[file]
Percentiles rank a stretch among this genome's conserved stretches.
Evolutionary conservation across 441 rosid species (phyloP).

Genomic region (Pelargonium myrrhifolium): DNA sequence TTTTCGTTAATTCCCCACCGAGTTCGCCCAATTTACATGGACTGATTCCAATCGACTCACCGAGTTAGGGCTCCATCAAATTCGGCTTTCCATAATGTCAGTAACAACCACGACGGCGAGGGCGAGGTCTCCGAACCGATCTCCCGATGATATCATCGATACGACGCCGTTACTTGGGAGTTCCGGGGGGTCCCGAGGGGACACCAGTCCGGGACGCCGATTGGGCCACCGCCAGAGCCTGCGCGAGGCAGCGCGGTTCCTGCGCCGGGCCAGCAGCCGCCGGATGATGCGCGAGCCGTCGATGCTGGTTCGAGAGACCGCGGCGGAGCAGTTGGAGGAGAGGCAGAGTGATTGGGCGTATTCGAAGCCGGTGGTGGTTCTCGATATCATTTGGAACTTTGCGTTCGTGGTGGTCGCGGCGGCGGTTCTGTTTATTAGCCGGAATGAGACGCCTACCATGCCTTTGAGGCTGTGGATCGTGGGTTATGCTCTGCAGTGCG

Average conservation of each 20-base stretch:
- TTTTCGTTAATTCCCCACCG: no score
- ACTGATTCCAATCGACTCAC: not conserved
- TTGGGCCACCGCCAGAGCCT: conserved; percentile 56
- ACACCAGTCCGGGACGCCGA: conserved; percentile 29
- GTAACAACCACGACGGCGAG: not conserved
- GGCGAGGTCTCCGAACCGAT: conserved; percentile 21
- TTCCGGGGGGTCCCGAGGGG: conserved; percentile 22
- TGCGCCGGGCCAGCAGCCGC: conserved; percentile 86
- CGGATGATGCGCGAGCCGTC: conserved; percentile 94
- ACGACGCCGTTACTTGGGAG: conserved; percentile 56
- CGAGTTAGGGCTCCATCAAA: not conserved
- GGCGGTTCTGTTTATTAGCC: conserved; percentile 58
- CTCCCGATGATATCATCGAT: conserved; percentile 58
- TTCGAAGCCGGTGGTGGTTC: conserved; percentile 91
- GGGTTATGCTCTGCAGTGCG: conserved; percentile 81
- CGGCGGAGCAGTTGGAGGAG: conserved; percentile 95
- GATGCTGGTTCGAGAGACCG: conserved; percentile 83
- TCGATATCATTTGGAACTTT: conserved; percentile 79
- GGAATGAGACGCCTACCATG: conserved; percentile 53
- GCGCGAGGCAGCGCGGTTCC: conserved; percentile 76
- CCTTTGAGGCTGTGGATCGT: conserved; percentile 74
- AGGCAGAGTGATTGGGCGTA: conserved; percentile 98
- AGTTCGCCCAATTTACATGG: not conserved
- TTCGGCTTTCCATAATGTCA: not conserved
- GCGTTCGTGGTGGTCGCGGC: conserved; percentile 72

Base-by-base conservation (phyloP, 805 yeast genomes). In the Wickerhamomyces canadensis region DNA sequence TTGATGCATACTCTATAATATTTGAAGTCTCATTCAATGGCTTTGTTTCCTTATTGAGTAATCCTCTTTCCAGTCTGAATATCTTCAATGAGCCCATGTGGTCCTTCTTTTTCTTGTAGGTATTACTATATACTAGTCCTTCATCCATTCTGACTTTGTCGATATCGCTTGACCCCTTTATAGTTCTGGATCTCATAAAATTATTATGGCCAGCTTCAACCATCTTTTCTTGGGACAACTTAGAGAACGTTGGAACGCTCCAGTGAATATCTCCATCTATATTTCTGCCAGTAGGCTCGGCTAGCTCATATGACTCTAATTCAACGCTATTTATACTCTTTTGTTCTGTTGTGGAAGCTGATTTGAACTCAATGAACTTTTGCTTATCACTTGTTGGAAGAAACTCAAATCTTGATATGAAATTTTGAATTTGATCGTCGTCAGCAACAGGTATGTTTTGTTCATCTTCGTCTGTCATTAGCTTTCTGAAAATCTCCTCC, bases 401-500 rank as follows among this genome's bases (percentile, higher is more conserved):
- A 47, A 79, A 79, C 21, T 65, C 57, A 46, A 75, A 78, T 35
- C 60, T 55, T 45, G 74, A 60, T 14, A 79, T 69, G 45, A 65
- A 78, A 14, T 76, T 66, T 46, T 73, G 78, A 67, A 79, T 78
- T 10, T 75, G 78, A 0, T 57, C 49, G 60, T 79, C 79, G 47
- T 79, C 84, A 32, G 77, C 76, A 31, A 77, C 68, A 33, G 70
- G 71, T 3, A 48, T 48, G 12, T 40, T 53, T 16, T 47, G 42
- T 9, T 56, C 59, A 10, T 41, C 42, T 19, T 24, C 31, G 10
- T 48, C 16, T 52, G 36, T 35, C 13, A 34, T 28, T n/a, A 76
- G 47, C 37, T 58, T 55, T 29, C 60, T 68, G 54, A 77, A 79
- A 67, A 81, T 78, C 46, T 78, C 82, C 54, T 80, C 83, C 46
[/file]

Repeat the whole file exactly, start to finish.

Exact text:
Percentiles rank a stretch among this genome's conserved stretches.
Evolutionary conservation across 441 rosid species (phyloP).

Genomic region (Pelargonium myrrhifolium): DNA sequence TTTTCGTTAATTCCCCACCGAGTTCGCCCAATTTACATGGACTGATTCCAATCGACTCACCGAGTTAGGGCTCCATCAAATTCGGCTTTCCATAATGTCAGTAACAACCACGACGGCGAGGGCGAGGTCTCCGAACCGATCTCCCGATGATATCATCGATACGACGCCGTTACTTGGGAGTTCCGGGGGGTCCCGAGGGGACACCAGTCCGGGACGCCGATTGGGCCACCGCCAGAGCCTGCGCGAGGCAGCGCGGTTCCTGCGCCGGGCCAGCAGCCGCCGGATGATGCGCGAGCCGTCGATGCTGGTTCGAGAGACCGCGGCGGAGCAGTTGGAGGAGAGGCAGAGTGATTGGGCGTATTCGAAGCCGGTGGTGGTTCTCGATATCATTTGGAACTTTGCGTTCGTGGTGGTCGCGGCGGCGGTTCTGTTTATTAGCCGGAATGAGACGCCTACCATGCCTTTGAGGCTGTGGATCGTGGGTTATGCTCTGCAGTGCG

Average conservation of each 20-base stretch:
- TTTTCGTTAATTCCCCACCG: no score
- ACTGATTCCAATCGACTCAC: not conserved
- TTGGGCCACCGCCAGAGCCT: conserved; percentile 56
- ACACCAGTCCGGGACGCCGA: conserved; percentile 29
- GTAACAACCACGACGGCGAG: not conserved
- GGCGAGGTCTCCGAACCGAT: conserved; percentile 21
- TTCCGGGGGGTCCCGAGGGG: conserved; percentile 22
- TGCGCCGGGCCAGCAGCCGC: conserved; percentile 86
- CGGATGATGCGCGAGCCGTC: conserved; percentile 94
- ACGACGCCGTTACTTGGGAG: conserved; percentile 56
- CGAGTTAGGGCTCCATCAAA: not conserved
- GGCGGTTCTGTTTATTAGCC: conserved; percentile 58
- CTCCCGATGATATCATCGAT: conserved; percentile 58
- TTCGAAGCCGGTGGTGGTTC: conserved; percentile 91
- GGGTTATGCTCTGCAGTGCG: conserved; percentile 81
- CGGCGGAGCAGTTGGAGGAG: conserved; percentile 95
- GATGCTGGTTCGAGAGACCG: conserved; percentile 83
- TCGATATCATTTGGAACTTT: conserved; percentile 79
- GGAATGAGACGCCTACCATG: conserved; percentile 53
- GCGCGAGGCAGCGCGGTTCC: conserved; percentile 76
- CCTTTGAGGCTGTGGATCGT: conserved; percentile 74
- AGGCAGAGTGATTGGGCGTA: conserved; percentile 98
- AGTTCGCCCAATTTACATGG: not conserved
- TTCGGCTTTCCATAATGTCA: not conserved
- GCGTTCGTGGTGGTCGCGGC: conserved; percentile 72

Base-by-base conservation (phyloP, 805 yeast genomes). In the Wickerhamomyces canadensis region DNA sequence TTGATGCATACTCTATAATATTTGAAGTCTCATTCAATGGCTTTGTTTCCTTATTGAGTAATCCTCTTTCCAGTCTGAATATCTTCAATGAGCCCATGTGGTCCTTCTTTTTCTTGTAGGTATTACTATATACTAGTCCTTCATCCATTCTGACTTTGTCGATATCGCTTGACCCCTTTATAGTTCTGGATCTCATAAAATTATTATGGCCAGCTTCAACCATCTTTTCTTGGGACAACTTAGAGAACGTTGGAACGCTCCAGTGAATATCTCCATCTATATTTCTGCCAGTAGGCTCGGCTAGCTCATATGACTCTAATTCAACGCTATTTATACTCTTTTGTTCTGTTGTGGAAGCTGATTTGAACTCAATGAACTTTTGCTTATCACTTGTTGGAAGAAACTCAAATCTTGATATGAAATTTTGAATTTGATCGTCGTCAGCAACAGGTATGTTTTGTTCATCTTCGTCTGTCATTAGCTTTCTGAAAATCTCCTCC, bases 401-500 rank as follows among this genome's bases (percentile, higher is more conserved):
- A 47, A 79, A 79, C 21, T 65, C 57, A 46, A 75, A 78, T 35
- C 60, T 55, T 45, G 74, A 60, T 14, A 79, T 69, G 45, A 65
- A 78, A 14, T 76, T 66, T 46, T 73, G 78, A 67, A 79, T 78
- T 10, T 75, G 78, A 0, T 57, C 49, G 60, T 79, C 79, G 47
- T 79, C 84, A 32, G 77, C 76, A 31, A 77, C 68, A 33, G 70
- G 71, T 3, A 48, T 48, G 12, T 40, T 53, T 16, T 47, G 42
- T 9, T 56, C 59, A 10, T 41, C 42, T 19, T 24, C 31, G 10
- T 48, C 16, T 52, G 36, T 35, C 13, A 34, T 28, T n/a, A 76
- G 47, C 37, T 58, T 55, T 29, C 60, T 68, G 54, A 77, A 79
- A 67, A 81, T 78, C 46, T 78, C 82, C 54, T 80, C 83, C 46